The Good News for the day, April 15, 2018
Third Sunday of Easter (47)
The two followers of Jesus recounted to the rest what had taken place along the way to Emmaus—and how they had come to realize who He was in the breaking of bread. While they were still talking about this, He was standing in their midst and said to them, “Be at peace.” They were startled, however—terrified!—thought that they were seeing a ghost. But then He said to them, “Why are you upset? Why do you have questions arising in your hearts? Look—my hands and my feet, it is I myself. Touch me and see—a ghost does not have flesh and bones as you can see I have.” (As he said this, he showed them his hands and his feet). While they were still doubtful–partly for joy –they were still astonished, he asked them, “Have you anything here to eat?” They gave him a little baked fish. He took it and ate it in front of them. He said to them, “This is the message I gave you what I said to you while I was still with you, that everything written about me in the traditions—Moses, the prophets and psalms—had to be fulfilled.” Then he opened their minds to understand the Bible. And he said to them, “This is what it written about—that the Messiah would suffer, rise from the dead on the third day, and repentance—towards the forgiveness of sins—would be preached by His Family to all the nations, beginning with Jerusalem. You are the ones witnessing these things.” (Luke 24)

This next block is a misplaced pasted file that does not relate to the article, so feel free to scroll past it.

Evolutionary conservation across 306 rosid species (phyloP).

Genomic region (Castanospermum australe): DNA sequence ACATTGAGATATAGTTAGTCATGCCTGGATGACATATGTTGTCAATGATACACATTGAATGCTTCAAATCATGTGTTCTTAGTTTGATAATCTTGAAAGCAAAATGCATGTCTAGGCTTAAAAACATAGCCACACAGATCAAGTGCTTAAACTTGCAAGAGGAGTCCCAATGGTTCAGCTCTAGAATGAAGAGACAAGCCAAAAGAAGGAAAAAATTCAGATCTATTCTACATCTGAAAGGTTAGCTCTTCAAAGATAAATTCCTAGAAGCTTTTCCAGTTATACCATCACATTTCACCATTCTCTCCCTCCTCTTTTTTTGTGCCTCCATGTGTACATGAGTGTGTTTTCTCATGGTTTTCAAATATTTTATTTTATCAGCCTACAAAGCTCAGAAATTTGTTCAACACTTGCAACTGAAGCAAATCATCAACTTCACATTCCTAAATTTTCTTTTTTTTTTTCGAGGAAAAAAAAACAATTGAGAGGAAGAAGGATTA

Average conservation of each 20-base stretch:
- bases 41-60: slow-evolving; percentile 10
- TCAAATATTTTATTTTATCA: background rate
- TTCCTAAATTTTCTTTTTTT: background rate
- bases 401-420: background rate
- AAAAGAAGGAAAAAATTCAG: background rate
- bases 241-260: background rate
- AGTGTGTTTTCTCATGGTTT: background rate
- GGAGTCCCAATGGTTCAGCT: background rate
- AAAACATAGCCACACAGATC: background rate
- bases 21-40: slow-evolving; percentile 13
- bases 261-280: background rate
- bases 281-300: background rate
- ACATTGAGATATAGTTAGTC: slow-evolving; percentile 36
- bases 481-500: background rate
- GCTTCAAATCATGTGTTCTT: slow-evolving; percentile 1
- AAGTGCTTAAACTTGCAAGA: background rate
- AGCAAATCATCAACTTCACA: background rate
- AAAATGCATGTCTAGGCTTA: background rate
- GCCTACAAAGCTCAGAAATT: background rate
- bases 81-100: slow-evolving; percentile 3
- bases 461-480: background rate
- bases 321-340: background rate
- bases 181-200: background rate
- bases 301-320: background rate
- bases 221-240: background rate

The shift that faith requires is impossible to describe. It is invisible—like the belief that an acorn contains an oak, that a single cell will become the trillion cells of a human body, that trees breathe the oxygen we need. Once that shift happens—it becomes so obvious! Before it happens—as it happens—it seems impossible to grasp.
For many disciples of Jesus, it happened in a flash; for others, it took years.
For you and me, the real point—the demand of faith—is to keep growing in the unbelievable, to keep discovering afresh the presence of the Risen Jesus. He appears in the food we eat from the hands of others, the kindness of strangers, the messages of peace, repentance, forgiveness and wisdom. It is His words when we forgive; it is His Presence when we refrain from anger. It is his peace that melts walls of fear. You and I like to think we have “made it,’ that we are believers, and that we are OK.
That is a half-truth; we are all unfinished. Joy comes in each new vision of Jesus, in each new moment—when we appreciate good, beauty, truth and wisdom—as well as our moments of quiet humility, service, hunger for justice, poverty of spirit and joy.
These all are Good News of an always-fresh always-New Aliveness, of a heart that is tuned to God’s World, of participation in creating a New Jerusalem.